Cited passage

Style
Citations are available only to our active members.
Sign up now to cite pages or passages in MLA, APA and Chicago citation styles.

"Portraying himself as an honest, ordinary person helped Lincoln identify with his audiences." (Einhorn, 1992, p. 25).

"Portraying himself as an honest, ordinary person helped Lincoln identify with his audiences." (Einhorn 25)

"Portraying himself as an honest, ordinary person helped Lincoln identify with his audiences."1

1. Lois J. Einhorn, Abraham Lincoln, the Orator: Penetrating the Lincoln Legend (Westport, CT: Greenwood Press, 1992), 25, http://www.questia.com/read/27419298.

Cited passage

Welcome to the new Questia Reader

The Questia Reader has been updated to provide you with an even better online reading experience.  It is now 100% Responsive, which means you can read our books and articles on any sized device you wish.  All of your favorite tools like notes, highlights, and citations are still here, but the way you select text has been updated to be easier to use, especially on touchscreen devices.  Here's how:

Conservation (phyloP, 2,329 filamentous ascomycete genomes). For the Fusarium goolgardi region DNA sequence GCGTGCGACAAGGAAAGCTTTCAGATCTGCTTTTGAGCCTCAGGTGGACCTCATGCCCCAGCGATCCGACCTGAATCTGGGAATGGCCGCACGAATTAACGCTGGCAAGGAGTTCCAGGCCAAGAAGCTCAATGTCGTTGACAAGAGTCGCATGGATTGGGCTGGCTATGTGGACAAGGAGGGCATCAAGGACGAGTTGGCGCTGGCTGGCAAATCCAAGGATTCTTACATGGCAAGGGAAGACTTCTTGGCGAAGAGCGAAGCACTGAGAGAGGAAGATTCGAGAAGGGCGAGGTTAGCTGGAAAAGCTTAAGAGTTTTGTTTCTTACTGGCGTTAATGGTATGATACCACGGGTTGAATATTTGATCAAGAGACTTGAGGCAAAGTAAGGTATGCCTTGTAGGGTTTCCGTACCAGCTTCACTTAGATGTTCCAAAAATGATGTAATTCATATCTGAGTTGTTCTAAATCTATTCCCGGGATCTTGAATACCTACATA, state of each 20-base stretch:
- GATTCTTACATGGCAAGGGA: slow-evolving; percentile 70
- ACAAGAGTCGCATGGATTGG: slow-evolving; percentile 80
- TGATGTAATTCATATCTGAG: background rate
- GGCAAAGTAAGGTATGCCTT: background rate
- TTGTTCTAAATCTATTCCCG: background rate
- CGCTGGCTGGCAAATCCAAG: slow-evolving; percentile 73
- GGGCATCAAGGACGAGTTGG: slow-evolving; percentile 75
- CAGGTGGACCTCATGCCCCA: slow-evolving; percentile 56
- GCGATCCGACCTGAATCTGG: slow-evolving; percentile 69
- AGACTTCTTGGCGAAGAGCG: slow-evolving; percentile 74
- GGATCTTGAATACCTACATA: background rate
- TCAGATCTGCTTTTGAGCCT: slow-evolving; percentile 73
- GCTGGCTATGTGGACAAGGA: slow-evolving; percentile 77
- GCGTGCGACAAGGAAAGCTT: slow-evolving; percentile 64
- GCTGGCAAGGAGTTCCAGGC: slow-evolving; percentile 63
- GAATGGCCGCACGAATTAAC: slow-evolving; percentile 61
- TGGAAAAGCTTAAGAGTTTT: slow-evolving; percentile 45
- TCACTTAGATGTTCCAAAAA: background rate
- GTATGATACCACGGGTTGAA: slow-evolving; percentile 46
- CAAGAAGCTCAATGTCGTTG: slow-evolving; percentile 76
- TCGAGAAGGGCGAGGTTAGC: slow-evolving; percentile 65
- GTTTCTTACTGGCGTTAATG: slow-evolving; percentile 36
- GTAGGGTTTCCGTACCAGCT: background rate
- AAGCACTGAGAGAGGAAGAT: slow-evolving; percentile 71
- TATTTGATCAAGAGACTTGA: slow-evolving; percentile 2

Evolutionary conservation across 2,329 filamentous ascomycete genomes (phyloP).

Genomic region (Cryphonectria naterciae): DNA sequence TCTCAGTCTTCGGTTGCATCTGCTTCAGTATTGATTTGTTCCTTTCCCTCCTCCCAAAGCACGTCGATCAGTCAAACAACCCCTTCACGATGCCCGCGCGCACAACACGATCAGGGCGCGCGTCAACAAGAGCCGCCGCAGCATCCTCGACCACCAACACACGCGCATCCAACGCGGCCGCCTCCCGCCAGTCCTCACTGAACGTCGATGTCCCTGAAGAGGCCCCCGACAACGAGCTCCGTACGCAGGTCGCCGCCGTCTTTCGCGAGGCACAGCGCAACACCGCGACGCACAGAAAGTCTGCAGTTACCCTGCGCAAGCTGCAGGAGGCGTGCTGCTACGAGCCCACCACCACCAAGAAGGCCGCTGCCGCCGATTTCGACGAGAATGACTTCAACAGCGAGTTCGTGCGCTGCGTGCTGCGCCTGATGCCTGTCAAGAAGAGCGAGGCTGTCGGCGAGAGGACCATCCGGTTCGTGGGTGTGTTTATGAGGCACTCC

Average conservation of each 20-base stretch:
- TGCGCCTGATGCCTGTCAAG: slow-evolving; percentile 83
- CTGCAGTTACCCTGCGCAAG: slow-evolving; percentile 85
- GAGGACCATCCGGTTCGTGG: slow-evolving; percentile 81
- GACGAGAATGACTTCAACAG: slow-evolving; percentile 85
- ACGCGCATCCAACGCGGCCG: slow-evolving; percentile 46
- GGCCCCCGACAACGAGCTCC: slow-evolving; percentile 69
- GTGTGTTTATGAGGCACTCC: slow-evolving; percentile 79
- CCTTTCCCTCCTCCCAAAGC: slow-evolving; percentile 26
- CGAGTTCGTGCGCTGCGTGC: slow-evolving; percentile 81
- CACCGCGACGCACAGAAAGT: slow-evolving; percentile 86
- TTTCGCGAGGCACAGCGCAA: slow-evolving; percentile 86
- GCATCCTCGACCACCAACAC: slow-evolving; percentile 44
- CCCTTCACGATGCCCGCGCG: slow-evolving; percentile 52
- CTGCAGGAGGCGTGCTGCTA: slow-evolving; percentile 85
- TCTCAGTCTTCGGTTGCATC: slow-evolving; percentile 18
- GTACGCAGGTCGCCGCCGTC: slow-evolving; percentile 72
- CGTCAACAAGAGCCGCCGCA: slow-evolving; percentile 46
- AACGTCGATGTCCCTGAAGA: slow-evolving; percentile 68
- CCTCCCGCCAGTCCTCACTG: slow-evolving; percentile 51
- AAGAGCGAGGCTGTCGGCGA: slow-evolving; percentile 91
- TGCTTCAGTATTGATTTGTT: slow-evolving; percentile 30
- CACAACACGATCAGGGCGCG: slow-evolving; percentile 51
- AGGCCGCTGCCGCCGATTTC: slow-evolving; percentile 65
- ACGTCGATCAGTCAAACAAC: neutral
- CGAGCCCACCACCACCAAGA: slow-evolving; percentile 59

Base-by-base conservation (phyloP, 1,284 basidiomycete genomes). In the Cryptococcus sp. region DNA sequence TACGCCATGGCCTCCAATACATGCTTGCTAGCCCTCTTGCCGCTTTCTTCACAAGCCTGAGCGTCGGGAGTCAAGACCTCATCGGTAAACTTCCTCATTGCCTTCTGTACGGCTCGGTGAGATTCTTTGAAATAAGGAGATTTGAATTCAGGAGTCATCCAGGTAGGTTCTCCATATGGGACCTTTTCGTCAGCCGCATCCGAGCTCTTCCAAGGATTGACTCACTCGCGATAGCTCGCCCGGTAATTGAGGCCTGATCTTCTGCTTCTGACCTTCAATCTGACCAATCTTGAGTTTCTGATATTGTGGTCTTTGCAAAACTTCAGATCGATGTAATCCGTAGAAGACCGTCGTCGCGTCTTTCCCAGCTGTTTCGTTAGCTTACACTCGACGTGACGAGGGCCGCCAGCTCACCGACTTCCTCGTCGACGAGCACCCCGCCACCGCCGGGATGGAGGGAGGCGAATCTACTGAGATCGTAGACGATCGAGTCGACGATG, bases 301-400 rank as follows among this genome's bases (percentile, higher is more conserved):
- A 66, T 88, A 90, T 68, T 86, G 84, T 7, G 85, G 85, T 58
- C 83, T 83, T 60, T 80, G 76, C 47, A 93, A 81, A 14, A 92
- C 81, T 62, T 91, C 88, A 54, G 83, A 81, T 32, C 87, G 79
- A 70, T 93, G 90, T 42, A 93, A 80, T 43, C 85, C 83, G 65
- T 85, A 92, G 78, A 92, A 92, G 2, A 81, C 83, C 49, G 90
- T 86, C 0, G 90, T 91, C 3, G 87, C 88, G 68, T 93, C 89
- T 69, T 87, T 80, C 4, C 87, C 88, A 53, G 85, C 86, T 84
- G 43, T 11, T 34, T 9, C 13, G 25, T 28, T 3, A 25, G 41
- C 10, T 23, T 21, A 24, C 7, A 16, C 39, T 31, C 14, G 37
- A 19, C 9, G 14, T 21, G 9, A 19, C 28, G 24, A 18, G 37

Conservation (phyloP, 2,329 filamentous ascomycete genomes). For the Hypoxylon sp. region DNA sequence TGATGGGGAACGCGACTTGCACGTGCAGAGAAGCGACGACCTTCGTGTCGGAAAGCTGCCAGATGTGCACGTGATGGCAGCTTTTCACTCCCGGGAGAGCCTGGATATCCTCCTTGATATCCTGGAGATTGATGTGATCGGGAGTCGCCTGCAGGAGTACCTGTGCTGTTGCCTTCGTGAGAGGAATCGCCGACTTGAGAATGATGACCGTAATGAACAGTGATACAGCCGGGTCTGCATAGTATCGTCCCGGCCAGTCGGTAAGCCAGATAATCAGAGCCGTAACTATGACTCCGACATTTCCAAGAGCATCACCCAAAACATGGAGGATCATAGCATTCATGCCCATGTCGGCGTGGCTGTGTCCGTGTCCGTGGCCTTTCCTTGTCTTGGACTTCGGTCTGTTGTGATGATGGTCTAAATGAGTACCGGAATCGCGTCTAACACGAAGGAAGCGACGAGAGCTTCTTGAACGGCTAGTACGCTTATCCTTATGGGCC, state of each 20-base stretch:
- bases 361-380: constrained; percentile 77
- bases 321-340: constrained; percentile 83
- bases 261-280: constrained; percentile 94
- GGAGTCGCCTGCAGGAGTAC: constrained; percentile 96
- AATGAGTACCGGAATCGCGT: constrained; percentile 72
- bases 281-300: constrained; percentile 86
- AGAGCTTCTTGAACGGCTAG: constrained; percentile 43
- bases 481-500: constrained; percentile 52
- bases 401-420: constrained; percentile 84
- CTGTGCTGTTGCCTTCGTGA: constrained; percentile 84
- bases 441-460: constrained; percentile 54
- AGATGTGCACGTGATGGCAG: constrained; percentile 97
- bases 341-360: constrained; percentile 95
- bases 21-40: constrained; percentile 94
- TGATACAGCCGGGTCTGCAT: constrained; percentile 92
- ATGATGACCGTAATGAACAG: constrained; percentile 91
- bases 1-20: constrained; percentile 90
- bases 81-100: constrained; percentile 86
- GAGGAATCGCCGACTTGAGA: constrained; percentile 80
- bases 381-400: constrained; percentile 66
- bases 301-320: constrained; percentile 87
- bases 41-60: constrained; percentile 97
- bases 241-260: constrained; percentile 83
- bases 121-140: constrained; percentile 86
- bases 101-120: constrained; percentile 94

1. Click or tap the first word you want to select.
2. Click or tap the last word you want to select.

OK, got it!

Thanks for trying Questia!

Please continue trying out our research tools, but please note, full functionality is available only to our active members.

Your work will be lost once you leave this Web page.

For full access in an ad-free environment, sign up now for a FREE, 1-day trial.

Already a member? Log in now.